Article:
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‘We were broken to see what we saw’: US rabbis visit Israel during wartime

JERUSALEM (JTA) — Wearing army-green helmets and bulletproof vests, the group of American rabbis and community leaders stood next to the ruins of a building at Kibbutz Be’eri as Cantor Luis Cattan chanted El Maleh Rachamim, the traditional Jewish prayer for the dead, for “all those who were murdered in Israel and beyond.”

The group then collectively said the Mourner’s Kaddish and walked silently back to their bus.

So ended the first day of a three-day solidarity mission to Israel, which brought the group through the ravaged communities of southern Israel, to a volunteer center in Jerusalem and back home. One of multiple such missions taking place this week — another was organized by New York’s UJA-Federation — the goal of the trip was to expose the participants to the horrors of Hamas’ Oct. 7 attack on Israel, provide them with opportunities to give back to the country and help them articulate a message to bring back to their communities.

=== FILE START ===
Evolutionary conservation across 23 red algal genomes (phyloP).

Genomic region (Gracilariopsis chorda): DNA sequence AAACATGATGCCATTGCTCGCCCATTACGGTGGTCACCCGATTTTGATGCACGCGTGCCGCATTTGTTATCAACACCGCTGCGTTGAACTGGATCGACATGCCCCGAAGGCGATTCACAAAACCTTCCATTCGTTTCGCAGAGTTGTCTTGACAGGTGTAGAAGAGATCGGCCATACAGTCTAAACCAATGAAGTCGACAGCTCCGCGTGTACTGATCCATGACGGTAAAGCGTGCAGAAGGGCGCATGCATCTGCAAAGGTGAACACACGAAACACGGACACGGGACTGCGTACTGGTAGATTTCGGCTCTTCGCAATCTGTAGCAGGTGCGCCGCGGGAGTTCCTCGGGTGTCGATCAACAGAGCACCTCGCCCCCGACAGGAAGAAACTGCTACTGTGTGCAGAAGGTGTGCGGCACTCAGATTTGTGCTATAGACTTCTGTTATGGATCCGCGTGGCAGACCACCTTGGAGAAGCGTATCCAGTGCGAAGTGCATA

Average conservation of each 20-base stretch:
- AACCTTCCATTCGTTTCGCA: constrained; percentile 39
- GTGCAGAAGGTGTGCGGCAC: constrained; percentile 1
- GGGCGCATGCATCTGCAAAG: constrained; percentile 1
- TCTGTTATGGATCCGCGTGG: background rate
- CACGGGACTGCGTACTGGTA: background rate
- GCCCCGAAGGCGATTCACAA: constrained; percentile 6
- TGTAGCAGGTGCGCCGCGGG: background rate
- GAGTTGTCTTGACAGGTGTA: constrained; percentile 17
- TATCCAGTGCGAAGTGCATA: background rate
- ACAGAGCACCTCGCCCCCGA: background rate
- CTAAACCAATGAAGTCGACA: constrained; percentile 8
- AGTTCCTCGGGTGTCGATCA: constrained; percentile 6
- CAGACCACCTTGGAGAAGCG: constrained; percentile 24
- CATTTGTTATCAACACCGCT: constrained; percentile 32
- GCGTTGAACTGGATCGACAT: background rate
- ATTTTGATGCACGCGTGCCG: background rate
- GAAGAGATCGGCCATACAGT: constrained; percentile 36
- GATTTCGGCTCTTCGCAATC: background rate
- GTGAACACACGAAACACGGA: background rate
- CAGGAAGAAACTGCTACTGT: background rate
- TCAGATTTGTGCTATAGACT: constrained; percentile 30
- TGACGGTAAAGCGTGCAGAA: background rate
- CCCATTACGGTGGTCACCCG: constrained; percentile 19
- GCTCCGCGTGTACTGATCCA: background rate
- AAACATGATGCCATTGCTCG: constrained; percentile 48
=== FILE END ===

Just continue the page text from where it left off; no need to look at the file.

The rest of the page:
“I hear over and over again American Jews saying there are no words,” said Rabbi Neil Zuckerman of New York City’s Park Avenue Synagogue. “I think there are a lot of words, actually. And I think being here gives us some words that need to be spoken about what’s happening here, the moral clarity that’s here, both the pain and the incredible acts of unity that we see.”

Cantor Luis Cattan sings a prayer for the dead at Kibbutz Be’eri on a mission of Conservative Jewish leaders to Israel on Oct. 30, 2023. (Screenshot)

The group of 34 consisted of 19 Americans and 15 more Israeli counterparts and support staff, and was organized by the Fuchsberg Jerusalem Center, a complex that serves as the home base of Conservative Judaism in Israel. It ran from Monday to Wednesday. The goal, said Fuchsberg CEO Stephen Daniel Arnoff, was to help “our colleagues from North America have a firsthand, very human experience of this horrible time in our world.”